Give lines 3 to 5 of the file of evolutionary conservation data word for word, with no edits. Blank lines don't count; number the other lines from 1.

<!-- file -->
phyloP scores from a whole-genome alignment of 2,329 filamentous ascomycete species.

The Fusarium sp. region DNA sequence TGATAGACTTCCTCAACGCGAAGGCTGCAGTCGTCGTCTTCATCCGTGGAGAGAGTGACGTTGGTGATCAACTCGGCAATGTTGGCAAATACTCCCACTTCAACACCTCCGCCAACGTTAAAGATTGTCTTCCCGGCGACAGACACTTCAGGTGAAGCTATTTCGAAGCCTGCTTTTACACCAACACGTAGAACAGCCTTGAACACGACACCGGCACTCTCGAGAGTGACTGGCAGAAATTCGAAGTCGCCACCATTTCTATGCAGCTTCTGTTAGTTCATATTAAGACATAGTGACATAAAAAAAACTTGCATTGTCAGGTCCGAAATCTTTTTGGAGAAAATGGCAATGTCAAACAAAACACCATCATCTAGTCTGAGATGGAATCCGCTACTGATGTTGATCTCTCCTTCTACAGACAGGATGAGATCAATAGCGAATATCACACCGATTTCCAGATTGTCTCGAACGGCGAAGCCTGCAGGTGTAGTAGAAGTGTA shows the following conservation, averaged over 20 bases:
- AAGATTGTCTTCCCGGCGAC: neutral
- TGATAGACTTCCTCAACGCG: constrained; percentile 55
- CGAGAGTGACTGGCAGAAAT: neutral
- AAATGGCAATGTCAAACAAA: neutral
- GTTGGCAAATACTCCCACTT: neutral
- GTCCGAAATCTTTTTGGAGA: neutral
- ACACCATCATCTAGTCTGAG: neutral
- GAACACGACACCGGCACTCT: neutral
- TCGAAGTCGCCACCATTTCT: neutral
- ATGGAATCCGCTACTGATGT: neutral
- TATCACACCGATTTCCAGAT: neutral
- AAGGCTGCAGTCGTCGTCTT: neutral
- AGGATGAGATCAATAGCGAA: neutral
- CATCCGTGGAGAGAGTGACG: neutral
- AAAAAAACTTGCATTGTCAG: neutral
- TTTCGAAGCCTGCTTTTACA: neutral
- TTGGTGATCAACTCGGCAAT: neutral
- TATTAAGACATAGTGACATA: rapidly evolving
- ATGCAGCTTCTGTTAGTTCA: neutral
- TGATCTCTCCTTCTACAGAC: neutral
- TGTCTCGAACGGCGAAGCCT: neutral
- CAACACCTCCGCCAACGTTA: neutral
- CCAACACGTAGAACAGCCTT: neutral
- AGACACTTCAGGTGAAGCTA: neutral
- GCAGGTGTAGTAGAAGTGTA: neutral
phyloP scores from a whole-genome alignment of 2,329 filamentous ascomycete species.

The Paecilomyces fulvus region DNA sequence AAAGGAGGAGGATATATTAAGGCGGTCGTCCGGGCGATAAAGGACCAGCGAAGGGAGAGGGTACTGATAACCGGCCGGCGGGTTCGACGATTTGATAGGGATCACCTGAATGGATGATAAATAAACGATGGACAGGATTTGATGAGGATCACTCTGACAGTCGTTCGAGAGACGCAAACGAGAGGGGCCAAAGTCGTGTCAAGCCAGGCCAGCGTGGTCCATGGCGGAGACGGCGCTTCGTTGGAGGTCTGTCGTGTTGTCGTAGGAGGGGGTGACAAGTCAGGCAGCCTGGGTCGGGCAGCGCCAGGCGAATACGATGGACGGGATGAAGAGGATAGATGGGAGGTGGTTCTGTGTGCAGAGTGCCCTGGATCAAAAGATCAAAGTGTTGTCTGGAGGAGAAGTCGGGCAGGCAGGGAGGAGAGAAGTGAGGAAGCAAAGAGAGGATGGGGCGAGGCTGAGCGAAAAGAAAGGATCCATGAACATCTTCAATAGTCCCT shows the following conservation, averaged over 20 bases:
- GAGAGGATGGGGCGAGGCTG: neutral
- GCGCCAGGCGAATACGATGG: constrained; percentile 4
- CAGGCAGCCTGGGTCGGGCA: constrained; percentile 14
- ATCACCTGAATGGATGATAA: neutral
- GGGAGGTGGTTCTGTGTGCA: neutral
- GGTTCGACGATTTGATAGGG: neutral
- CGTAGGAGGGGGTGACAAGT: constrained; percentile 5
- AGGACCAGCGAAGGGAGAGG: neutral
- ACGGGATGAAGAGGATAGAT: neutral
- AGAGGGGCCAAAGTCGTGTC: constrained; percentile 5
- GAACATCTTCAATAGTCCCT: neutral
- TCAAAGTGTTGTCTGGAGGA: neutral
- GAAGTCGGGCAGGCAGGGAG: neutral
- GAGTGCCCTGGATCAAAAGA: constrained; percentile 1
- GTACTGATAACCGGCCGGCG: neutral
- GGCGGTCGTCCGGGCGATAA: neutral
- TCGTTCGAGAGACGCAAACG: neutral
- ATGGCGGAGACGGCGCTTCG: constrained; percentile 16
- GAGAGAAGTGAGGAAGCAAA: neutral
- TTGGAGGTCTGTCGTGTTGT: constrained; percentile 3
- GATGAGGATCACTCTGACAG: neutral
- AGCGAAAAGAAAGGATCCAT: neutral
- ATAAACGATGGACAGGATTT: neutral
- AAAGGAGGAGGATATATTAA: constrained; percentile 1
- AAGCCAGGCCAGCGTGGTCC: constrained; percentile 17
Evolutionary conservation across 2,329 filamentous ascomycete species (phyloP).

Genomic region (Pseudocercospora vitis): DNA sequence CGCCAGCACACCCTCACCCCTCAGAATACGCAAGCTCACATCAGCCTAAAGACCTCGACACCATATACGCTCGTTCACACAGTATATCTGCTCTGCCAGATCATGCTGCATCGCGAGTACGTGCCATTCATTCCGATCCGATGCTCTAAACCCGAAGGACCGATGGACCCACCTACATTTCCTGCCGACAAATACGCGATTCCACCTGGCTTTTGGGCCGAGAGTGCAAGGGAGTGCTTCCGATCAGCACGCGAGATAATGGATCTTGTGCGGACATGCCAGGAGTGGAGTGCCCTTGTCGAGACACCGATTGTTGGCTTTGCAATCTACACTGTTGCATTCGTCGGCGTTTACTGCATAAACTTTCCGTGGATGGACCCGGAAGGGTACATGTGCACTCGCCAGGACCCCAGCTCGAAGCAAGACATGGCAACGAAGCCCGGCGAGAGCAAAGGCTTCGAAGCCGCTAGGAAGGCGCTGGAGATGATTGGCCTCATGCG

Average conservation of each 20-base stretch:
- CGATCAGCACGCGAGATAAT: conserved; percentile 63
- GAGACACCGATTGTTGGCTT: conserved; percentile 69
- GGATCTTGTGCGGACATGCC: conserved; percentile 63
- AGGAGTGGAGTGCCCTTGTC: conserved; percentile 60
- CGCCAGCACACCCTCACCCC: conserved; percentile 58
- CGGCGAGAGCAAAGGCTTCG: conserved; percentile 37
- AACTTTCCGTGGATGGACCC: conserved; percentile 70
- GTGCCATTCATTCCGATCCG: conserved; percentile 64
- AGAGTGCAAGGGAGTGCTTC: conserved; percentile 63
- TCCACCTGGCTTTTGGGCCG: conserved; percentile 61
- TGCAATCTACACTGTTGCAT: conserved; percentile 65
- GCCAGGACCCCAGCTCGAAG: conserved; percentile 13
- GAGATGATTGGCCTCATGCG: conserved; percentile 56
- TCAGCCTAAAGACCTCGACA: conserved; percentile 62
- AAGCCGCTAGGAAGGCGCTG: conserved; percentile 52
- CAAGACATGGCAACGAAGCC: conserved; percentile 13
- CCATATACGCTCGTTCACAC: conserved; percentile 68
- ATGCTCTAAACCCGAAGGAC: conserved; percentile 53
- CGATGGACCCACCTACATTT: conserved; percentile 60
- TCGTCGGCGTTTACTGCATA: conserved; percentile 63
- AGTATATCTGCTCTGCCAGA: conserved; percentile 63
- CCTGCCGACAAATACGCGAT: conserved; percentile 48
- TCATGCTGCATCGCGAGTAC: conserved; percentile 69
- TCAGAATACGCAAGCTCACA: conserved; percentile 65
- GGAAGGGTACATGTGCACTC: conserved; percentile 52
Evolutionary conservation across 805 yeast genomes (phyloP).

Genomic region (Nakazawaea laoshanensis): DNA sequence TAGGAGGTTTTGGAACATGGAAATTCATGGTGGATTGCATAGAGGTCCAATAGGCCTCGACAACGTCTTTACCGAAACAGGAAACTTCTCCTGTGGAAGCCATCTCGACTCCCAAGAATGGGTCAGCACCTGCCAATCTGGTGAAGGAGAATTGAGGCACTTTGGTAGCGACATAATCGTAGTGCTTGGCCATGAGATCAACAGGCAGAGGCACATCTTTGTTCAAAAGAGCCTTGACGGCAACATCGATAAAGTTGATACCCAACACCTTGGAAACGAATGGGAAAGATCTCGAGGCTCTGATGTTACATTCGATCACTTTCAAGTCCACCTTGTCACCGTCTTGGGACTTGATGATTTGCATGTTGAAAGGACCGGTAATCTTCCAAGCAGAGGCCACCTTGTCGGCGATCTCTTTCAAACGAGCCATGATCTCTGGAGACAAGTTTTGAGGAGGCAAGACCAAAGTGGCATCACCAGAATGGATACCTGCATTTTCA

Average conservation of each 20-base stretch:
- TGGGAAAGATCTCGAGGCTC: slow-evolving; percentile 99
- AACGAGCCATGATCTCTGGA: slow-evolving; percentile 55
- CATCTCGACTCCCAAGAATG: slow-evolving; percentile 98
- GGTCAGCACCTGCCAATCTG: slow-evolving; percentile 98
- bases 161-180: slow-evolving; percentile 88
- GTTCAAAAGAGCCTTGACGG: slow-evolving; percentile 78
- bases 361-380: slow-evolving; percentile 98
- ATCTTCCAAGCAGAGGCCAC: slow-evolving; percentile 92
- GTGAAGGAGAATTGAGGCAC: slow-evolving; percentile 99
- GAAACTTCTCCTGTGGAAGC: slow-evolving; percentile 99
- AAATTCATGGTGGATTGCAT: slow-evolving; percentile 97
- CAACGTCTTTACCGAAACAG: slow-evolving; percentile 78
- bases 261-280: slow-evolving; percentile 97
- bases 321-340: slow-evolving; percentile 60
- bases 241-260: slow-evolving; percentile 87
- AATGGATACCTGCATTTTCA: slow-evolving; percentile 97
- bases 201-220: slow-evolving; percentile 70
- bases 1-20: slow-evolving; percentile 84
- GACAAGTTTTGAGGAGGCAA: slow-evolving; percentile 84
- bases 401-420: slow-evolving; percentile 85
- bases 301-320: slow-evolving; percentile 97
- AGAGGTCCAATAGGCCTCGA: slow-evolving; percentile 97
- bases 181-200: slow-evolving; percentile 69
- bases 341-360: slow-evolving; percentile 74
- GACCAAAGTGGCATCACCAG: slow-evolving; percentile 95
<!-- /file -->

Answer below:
- AAGATTGTCTTCCCGGCGAC: neutral
- TGATAGACTTCCTCAACGCG: constrained; percentile 55
- CGAGAGTGACTGGCAGAAAT: neutral